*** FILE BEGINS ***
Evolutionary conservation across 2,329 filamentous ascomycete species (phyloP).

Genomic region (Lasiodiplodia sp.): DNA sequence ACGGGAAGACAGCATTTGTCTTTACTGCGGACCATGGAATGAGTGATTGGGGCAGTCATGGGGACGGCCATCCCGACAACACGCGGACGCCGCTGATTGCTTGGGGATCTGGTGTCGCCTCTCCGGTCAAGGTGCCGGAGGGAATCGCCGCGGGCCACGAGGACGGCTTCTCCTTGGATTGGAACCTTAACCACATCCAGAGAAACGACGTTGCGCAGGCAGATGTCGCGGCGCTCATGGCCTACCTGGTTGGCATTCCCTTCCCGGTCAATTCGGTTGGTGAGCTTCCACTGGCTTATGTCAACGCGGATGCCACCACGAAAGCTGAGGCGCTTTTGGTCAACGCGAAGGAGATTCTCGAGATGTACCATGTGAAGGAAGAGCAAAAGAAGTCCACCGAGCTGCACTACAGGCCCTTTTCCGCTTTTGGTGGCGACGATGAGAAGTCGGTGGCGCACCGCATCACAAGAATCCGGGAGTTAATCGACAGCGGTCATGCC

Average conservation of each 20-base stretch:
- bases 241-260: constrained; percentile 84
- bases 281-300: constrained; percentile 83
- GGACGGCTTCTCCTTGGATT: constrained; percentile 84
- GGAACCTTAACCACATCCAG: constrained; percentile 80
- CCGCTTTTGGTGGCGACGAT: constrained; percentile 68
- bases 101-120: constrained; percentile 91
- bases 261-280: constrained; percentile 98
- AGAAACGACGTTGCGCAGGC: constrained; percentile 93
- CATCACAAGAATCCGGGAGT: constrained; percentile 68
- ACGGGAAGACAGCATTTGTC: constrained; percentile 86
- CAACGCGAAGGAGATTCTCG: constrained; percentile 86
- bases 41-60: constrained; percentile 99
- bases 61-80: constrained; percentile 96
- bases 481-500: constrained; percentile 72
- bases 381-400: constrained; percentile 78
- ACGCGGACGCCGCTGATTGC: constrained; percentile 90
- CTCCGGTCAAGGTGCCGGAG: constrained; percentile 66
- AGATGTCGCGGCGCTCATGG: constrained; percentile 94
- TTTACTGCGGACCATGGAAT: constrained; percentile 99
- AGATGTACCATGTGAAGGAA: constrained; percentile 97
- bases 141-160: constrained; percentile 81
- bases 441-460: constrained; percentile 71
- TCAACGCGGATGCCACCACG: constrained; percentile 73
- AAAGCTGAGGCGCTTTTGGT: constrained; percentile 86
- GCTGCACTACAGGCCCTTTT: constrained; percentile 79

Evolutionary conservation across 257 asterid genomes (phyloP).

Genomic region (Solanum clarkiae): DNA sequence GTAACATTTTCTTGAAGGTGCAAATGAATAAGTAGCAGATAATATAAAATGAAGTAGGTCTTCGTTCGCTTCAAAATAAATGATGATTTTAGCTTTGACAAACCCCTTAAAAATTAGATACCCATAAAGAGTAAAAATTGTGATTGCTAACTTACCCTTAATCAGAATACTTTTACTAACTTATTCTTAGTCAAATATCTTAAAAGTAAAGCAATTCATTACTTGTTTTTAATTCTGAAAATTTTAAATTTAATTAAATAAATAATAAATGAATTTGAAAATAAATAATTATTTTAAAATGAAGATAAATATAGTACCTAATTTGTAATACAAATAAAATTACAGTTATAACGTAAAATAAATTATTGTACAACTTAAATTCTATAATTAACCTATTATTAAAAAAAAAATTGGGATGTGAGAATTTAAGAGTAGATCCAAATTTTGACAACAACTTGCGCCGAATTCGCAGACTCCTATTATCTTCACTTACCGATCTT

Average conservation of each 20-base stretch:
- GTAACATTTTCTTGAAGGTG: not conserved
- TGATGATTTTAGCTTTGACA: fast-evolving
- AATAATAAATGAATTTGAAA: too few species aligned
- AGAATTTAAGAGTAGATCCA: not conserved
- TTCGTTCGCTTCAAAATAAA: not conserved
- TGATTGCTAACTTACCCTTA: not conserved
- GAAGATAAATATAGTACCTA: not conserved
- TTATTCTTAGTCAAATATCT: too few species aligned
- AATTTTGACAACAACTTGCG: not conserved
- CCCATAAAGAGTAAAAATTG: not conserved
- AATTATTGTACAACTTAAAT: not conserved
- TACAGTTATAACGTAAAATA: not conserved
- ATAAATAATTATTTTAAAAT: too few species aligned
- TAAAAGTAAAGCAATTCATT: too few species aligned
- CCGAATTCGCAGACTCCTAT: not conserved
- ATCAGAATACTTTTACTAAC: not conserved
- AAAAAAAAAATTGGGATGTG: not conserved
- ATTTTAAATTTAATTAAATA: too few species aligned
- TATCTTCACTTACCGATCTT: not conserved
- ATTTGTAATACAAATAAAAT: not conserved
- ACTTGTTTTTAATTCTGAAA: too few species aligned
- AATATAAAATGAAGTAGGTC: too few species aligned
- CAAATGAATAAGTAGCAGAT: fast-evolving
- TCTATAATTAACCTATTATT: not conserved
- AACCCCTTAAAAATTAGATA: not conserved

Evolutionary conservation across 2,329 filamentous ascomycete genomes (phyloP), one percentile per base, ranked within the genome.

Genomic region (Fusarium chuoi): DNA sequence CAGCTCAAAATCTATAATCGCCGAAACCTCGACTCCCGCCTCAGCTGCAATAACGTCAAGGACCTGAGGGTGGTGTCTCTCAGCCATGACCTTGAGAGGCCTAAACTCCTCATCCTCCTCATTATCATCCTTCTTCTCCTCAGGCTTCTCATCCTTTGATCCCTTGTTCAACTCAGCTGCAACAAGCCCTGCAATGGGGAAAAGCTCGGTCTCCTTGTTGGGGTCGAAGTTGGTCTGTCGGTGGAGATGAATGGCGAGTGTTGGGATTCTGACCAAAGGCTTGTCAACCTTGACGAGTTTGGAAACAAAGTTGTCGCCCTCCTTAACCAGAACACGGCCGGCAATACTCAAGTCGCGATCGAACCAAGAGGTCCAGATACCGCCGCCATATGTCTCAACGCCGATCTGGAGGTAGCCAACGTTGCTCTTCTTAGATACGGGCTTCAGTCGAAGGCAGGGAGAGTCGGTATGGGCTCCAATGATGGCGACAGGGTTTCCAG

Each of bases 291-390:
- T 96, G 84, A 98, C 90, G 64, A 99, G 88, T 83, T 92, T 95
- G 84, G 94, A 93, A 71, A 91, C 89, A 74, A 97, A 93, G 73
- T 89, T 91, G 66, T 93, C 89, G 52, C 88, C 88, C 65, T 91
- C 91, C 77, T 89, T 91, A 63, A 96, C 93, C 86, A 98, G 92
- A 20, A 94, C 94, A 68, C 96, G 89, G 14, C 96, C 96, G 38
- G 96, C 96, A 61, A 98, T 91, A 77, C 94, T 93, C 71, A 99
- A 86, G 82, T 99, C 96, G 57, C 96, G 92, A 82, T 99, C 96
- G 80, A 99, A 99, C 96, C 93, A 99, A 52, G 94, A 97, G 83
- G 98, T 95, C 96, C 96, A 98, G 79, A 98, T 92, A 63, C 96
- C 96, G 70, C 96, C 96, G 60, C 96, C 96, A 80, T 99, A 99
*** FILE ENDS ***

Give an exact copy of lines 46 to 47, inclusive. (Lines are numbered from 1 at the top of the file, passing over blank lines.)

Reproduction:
- CCGAATTCGCAGACTCCTAT: not conserved
- ATCAGAATACTTTTACTAAC: not conserved